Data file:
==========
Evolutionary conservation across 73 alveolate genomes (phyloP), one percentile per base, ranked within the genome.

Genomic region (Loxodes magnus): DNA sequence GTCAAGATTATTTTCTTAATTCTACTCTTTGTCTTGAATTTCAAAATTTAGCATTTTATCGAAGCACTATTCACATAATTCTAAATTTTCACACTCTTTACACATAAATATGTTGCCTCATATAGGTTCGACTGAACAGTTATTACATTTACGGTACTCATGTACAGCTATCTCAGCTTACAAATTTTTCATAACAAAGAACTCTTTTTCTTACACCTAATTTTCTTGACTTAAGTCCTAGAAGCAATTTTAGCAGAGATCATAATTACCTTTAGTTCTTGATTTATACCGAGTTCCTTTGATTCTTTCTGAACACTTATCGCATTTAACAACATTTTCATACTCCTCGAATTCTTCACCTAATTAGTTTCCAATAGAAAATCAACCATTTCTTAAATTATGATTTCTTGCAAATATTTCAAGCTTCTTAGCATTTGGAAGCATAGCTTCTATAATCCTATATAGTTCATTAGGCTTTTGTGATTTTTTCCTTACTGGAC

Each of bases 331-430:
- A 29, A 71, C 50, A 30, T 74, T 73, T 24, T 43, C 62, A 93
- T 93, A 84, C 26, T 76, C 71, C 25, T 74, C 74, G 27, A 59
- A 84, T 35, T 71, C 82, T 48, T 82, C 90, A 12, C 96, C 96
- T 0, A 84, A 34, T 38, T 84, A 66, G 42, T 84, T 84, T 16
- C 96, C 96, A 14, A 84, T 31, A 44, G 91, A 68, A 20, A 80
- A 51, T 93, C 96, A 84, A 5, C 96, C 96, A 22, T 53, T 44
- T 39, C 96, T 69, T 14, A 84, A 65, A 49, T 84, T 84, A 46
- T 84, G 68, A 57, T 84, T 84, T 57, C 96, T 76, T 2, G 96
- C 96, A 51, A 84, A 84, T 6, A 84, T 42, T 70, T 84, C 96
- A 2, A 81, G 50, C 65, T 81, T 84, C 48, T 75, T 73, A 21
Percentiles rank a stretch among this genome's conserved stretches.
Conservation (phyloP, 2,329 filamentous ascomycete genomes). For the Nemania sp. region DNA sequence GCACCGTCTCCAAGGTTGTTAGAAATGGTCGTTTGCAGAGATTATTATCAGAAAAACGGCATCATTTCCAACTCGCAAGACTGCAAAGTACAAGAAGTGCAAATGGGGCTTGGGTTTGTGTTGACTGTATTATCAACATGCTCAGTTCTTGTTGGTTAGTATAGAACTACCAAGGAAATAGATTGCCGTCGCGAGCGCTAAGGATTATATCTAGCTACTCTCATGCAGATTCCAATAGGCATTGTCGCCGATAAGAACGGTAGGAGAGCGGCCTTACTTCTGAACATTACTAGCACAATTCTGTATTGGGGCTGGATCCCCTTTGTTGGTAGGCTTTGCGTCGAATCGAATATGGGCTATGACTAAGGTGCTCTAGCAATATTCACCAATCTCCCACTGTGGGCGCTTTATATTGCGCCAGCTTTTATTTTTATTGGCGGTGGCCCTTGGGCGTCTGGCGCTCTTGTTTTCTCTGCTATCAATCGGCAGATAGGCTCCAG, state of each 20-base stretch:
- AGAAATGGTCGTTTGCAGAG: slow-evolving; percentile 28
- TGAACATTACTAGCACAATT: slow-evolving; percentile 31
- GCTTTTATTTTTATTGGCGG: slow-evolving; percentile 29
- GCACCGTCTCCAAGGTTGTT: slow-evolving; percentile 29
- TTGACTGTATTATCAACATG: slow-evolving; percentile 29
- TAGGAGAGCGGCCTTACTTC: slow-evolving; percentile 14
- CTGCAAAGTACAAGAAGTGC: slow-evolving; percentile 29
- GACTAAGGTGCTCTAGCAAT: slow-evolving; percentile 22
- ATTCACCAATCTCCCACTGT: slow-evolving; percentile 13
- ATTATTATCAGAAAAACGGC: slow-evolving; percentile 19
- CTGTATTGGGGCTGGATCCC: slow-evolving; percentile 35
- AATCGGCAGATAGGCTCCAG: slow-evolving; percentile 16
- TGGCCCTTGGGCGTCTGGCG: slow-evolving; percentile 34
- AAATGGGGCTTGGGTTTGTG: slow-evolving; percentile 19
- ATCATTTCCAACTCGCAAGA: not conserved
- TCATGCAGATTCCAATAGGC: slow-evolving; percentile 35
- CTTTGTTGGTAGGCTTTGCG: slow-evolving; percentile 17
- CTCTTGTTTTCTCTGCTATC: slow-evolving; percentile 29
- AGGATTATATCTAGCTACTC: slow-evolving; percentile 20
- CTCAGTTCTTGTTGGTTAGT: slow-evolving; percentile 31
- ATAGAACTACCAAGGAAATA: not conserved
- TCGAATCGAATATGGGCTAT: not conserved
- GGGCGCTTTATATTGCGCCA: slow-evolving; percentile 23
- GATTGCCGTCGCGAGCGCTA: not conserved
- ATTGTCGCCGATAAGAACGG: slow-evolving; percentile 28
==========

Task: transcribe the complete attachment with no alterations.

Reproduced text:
Evolutionary conservation across 73 alveolate genomes (phyloP), one percentile per base, ranked within the genome.

Genomic region (Loxodes magnus): DNA sequence GTCAAGATTATTTTCTTAATTCTACTCTTTGTCTTGAATTTCAAAATTTAGCATTTTATCGAAGCACTATTCACATAATTCTAAATTTTCACACTCTTTACACATAAATATGTTGCCTCATATAGGTTCGACTGAACAGTTATTACATTTACGGTACTCATGTACAGCTATCTCAGCTTACAAATTTTTCATAACAAAGAACTCTTTTTCTTACACCTAATTTTCTTGACTTAAGTCCTAGAAGCAATTTTAGCAGAGATCATAATTACCTTTAGTTCTTGATTTATACCGAGTTCCTTTGATTCTTTCTGAACACTTATCGCATTTAACAACATTTTCATACTCCTCGAATTCTTCACCTAATTAGTTTCCAATAGAAAATCAACCATTTCTTAAATTATGATTTCTTGCAAATATTTCAAGCTTCTTAGCATTTGGAAGCATAGCTTCTATAATCCTATATAGTTCATTAGGCTTTTGTGATTTTTTCCTTACTGGAC

Each of bases 331-430:
- A 29, A 71, C 50, A 30, T 74, T 73, T 24, T 43, C 62, A 93
- T 93, A 84, C 26, T 76, C 71, C 25, T 74, C 74, G 27, A 59
- A 84, T 35, T 71, C 82, T 48, T 82, C 90, A 12, C 96, C 96
- T 0, A 84, A 34, T 38, T 84, A 66, G 42, T 84, T 84, T 16
- C 96, C 96, A 14, A 84, T 31, A 44, G 91, A 68, A 20, A 80
- A 51, T 93, C 96, A 84, A 5, C 96, C 96, A 22, T 53, T 44
- T 39, C 96, T 69, T 14, A 84, A 65, A 49, T 84, T 84, A 46
- T 84, G 68, A 57, T 84, T 84, T 57, C 96, T 76, T 2, G 96
- C 96, A 51, A 84, A 84, T 6, A 84, T 42, T 70, T 84, C 96
- A 2, A 81, G 50, C 65, T 81, T 84, C 48, T 75, T 73, A 21
Percentiles rank a stretch among this genome's conserved stretches.
Conservation (phyloP, 2,329 filamentous ascomycete genomes). For the Nemania sp. region DNA sequence GCACCGTCTCCAAGGTTGTTAGAAATGGTCGTTTGCAGAGATTATTATCAGAAAAACGGCATCATTTCCAACTCGCAAGACTGCAAAGTACAAGAAGTGCAAATGGGGCTTGGGTTTGTGTTGACTGTATTATCAACATGCTCAGTTCTTGTTGGTTAGTATAGAACTACCAAGGAAATAGATTGCCGTCGCGAGCGCTAAGGATTATATCTAGCTACTCTCATGCAGATTCCAATAGGCATTGTCGCCGATAAGAACGGTAGGAGAGCGGCCTTACTTCTGAACATTACTAGCACAATTCTGTATTGGGGCTGGATCCCCTTTGTTGGTAGGCTTTGCGTCGAATCGAATATGGGCTATGACTAAGGTGCTCTAGCAATATTCACCAATCTCCCACTGTGGGCGCTTTATATTGCGCCAGCTTTTATTTTTATTGGCGGTGGCCCTTGGGCGTCTGGCGCTCTTGTTTTCTCTGCTATCAATCGGCAGATAGGCTCCAG, state of each 20-base stretch:
- AGAAATGGTCGTTTGCAGAG: slow-evolving; percentile 28
- TGAACATTACTAGCACAATT: slow-evolving; percentile 31
- GCTTTTATTTTTATTGGCGG: slow-evolving; percentile 29
- GCACCGTCTCCAAGGTTGTT: slow-evolving; percentile 29
- TTGACTGTATTATCAACATG: slow-evolving; percentile 29
- TAGGAGAGCGGCCTTACTTC: slow-evolving; percentile 14
- CTGCAAAGTACAAGAAGTGC: slow-evolving; percentile 29
- GACTAAGGTGCTCTAGCAAT: slow-evolving; percentile 22
- ATTCACCAATCTCCCACTGT: slow-evolving; percentile 13
- ATTATTATCAGAAAAACGGC: slow-evolving; percentile 19
- CTGTATTGGGGCTGGATCCC: slow-evolving; percentile 35
- AATCGGCAGATAGGCTCCAG: slow-evolving; percentile 16
- TGGCCCTTGGGCGTCTGGCG: slow-evolving; percentile 34
- AAATGGGGCTTGGGTTTGTG: slow-evolving; percentile 19
- ATCATTTCCAACTCGCAAGA: not conserved
- TCATGCAGATTCCAATAGGC: slow-evolving; percentile 35
- CTTTGTTGGTAGGCTTTGCG: slow-evolving; percentile 17
- CTCTTGTTTTCTCTGCTATC: slow-evolving; percentile 29
- AGGATTATATCTAGCTACTC: slow-evolving; percentile 20
- CTCAGTTCTTGTTGGTTAGT: slow-evolving; percentile 31
- ATAGAACTACCAAGGAAATA: not conserved
- TCGAATCGAATATGGGCTAT: not conserved
- GGGCGCTTTATATTGCGCCA: slow-evolving; percentile 23
- GATTGCCGTCGCGAGCGCTA: not conserved
- ATTGTCGCCGATAAGAACGG: slow-evolving; percentile 28